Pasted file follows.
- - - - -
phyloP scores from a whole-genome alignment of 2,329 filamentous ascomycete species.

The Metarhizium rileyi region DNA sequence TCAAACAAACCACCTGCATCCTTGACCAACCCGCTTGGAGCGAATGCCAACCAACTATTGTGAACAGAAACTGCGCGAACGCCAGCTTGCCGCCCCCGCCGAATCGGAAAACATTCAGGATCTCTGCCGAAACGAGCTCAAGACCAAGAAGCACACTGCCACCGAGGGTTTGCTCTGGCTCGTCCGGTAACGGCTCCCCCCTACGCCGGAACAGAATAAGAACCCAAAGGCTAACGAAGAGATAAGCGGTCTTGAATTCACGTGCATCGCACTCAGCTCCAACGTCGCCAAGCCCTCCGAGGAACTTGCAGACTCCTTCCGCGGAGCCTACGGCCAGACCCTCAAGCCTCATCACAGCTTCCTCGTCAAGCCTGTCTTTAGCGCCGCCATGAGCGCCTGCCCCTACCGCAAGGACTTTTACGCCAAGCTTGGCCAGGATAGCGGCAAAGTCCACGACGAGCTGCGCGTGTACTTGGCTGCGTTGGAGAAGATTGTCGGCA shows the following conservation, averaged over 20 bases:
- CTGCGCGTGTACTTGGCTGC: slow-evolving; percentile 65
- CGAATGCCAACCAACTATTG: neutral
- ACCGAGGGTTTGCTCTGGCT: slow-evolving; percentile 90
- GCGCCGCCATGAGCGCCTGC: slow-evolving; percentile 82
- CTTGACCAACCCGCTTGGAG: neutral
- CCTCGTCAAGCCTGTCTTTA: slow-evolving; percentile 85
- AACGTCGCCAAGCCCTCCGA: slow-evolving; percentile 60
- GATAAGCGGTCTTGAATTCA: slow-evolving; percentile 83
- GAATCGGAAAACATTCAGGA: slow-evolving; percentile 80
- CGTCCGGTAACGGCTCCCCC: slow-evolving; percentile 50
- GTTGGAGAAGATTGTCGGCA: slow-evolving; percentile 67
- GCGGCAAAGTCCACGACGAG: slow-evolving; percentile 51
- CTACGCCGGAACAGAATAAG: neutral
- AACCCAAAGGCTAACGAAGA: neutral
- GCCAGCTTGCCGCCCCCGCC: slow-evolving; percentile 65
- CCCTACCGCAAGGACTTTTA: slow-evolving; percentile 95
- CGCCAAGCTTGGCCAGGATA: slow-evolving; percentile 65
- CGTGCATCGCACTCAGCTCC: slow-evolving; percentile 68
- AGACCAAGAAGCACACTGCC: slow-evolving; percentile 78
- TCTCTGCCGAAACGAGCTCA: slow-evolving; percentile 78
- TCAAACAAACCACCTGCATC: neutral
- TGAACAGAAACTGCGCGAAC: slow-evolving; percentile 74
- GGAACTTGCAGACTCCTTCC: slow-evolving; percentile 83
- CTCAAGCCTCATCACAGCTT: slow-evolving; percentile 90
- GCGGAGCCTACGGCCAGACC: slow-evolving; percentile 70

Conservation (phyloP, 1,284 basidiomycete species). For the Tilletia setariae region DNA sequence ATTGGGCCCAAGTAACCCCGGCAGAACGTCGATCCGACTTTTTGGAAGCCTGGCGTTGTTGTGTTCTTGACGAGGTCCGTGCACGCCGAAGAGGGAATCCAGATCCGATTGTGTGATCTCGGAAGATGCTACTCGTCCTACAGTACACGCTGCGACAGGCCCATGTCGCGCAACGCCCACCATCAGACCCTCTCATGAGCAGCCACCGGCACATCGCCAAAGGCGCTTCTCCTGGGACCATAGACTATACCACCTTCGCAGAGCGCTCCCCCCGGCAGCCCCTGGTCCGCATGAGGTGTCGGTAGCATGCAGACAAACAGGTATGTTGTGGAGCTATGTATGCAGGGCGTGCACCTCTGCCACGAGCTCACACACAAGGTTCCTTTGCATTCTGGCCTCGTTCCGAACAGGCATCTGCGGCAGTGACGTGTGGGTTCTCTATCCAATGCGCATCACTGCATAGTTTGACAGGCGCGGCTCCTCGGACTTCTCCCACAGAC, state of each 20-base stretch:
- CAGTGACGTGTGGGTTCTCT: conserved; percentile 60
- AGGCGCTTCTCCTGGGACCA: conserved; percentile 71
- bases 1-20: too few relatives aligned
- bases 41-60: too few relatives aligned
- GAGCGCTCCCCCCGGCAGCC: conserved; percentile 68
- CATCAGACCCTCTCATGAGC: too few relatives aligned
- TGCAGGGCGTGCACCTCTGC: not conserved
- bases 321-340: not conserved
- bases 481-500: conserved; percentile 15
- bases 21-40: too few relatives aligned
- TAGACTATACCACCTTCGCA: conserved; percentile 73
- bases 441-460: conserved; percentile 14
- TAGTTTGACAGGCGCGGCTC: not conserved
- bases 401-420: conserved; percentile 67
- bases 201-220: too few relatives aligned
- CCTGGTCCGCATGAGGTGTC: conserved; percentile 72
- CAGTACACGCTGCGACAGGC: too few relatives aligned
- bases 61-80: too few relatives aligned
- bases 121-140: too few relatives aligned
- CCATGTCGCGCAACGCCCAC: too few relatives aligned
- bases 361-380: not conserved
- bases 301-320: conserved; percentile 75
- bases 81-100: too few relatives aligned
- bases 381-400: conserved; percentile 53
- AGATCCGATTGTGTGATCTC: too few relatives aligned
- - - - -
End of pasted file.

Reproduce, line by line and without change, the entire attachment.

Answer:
phyloP scores from a whole-genome alignment of 2,329 filamentous ascomycete species.

The Metarhizium rileyi region DNA sequence TCAAACAAACCACCTGCATCCTTGACCAACCCGCTTGGAGCGAATGCCAACCAACTATTGTGAACAGAAACTGCGCGAACGCCAGCTTGCCGCCCCCGCCGAATCGGAAAACATTCAGGATCTCTGCCGAAACGAGCTCAAGACCAAGAAGCACACTGCCACCGAGGGTTTGCTCTGGCTCGTCCGGTAACGGCTCCCCCCTACGCCGGAACAGAATAAGAACCCAAAGGCTAACGAAGAGATAAGCGGTCTTGAATTCACGTGCATCGCACTCAGCTCCAACGTCGCCAAGCCCTCCGAGGAACTTGCAGACTCCTTCCGCGGAGCCTACGGCCAGACCCTCAAGCCTCATCACAGCTTCCTCGTCAAGCCTGTCTTTAGCGCCGCCATGAGCGCCTGCCCCTACCGCAAGGACTTTTACGCCAAGCTTGGCCAGGATAGCGGCAAAGTCCACGACGAGCTGCGCGTGTACTTGGCTGCGTTGGAGAAGATTGTCGGCA shows the following conservation, averaged over 20 bases:
- CTGCGCGTGTACTTGGCTGC: slow-evolving; percentile 65
- CGAATGCCAACCAACTATTG: neutral
- ACCGAGGGTTTGCTCTGGCT: slow-evolving; percentile 90
- GCGCCGCCATGAGCGCCTGC: slow-evolving; percentile 82
- CTTGACCAACCCGCTTGGAG: neutral
- CCTCGTCAAGCCTGTCTTTA: slow-evolving; percentile 85
- AACGTCGCCAAGCCCTCCGA: slow-evolving; percentile 60
- GATAAGCGGTCTTGAATTCA: slow-evolving; percentile 83
- GAATCGGAAAACATTCAGGA: slow-evolving; percentile 80
- CGTCCGGTAACGGCTCCCCC: slow-evolving; percentile 50
- GTTGGAGAAGATTGTCGGCA: slow-evolving; percentile 67
- GCGGCAAAGTCCACGACGAG: slow-evolving; percentile 51
- CTACGCCGGAACAGAATAAG: neutral
- AACCCAAAGGCTAACGAAGA: neutral
- GCCAGCTTGCCGCCCCCGCC: slow-evolving; percentile 65
- CCCTACCGCAAGGACTTTTA: slow-evolving; percentile 95
- CGCCAAGCTTGGCCAGGATA: slow-evolving; percentile 65
- CGTGCATCGCACTCAGCTCC: slow-evolving; percentile 68
- AGACCAAGAAGCACACTGCC: slow-evolving; percentile 78
- TCTCTGCCGAAACGAGCTCA: slow-evolving; percentile 78
- TCAAACAAACCACCTGCATC: neutral
- TGAACAGAAACTGCGCGAAC: slow-evolving; percentile 74
- GGAACTTGCAGACTCCTTCC: slow-evolving; percentile 83
- CTCAAGCCTCATCACAGCTT: slow-evolving; percentile 90
- GCGGAGCCTACGGCCAGACC: slow-evolving; percentile 70

Conservation (phyloP, 1,284 basidiomycete species). For the Tilletia setariae region DNA sequence ATTGGGCCCAAGTAACCCCGGCAGAACGTCGATCCGACTTTTTGGAAGCCTGGCGTTGTTGTGTTCTTGACGAGGTCCGTGCACGCCGAAGAGGGAATCCAGATCCGATTGTGTGATCTCGGAAGATGCTACTCGTCCTACAGTACACGCTGCGACAGGCCCATGTCGCGCAACGCCCACCATCAGACCCTCTCATGAGCAGCCACCGGCACATCGCCAAAGGCGCTTCTCCTGGGACCATAGACTATACCACCTTCGCAGAGCGCTCCCCCCGGCAGCCCCTGGTCCGCATGAGGTGTCGGTAGCATGCAGACAAACAGGTATGTTGTGGAGCTATGTATGCAGGGCGTGCACCTCTGCCACGAGCTCACACACAAGGTTCCTTTGCATTCTGGCCTCGTTCCGAACAGGCATCTGCGGCAGTGACGTGTGGGTTCTCTATCCAATGCGCATCACTGCATAGTTTGACAGGCGCGGCTCCTCGGACTTCTCCCACAGAC, state of each 20-base stretch:
- CAGTGACGTGTGGGTTCTCT: conserved; percentile 60
- AGGCGCTTCTCCTGGGACCA: conserved; percentile 71
- bases 1-20: too few relatives aligned
- bases 41-60: too few relatives aligned
- GAGCGCTCCCCCCGGCAGCC: conserved; percentile 68
- CATCAGACCCTCTCATGAGC: too few relatives aligned
- TGCAGGGCGTGCACCTCTGC: not conserved
- bases 321-340: not conserved
- bases 481-500: conserved; percentile 15
- bases 21-40: too few relatives aligned
- TAGACTATACCACCTTCGCA: conserved; percentile 73
- bases 441-460: conserved; percentile 14
- TAGTTTGACAGGCGCGGCTC: not conserved
- bases 401-420: conserved; percentile 67
- bases 201-220: too few relatives aligned
- CCTGGTCCGCATGAGGTGTC: conserved; percentile 72
- CAGTACACGCTGCGACAGGC: too few relatives aligned
- bases 61-80: too few relatives aligned
- bases 121-140: too few relatives aligned
- CCATGTCGCGCAACGCCCAC: too few relatives aligned
- bases 361-380: not conserved
- bases 301-320: conserved; percentile 75
- bases 81-100: too few relatives aligned
- bases 381-400: conserved; percentile 53
- AGATCCGATTGTGTGATCTC: too few relatives aligned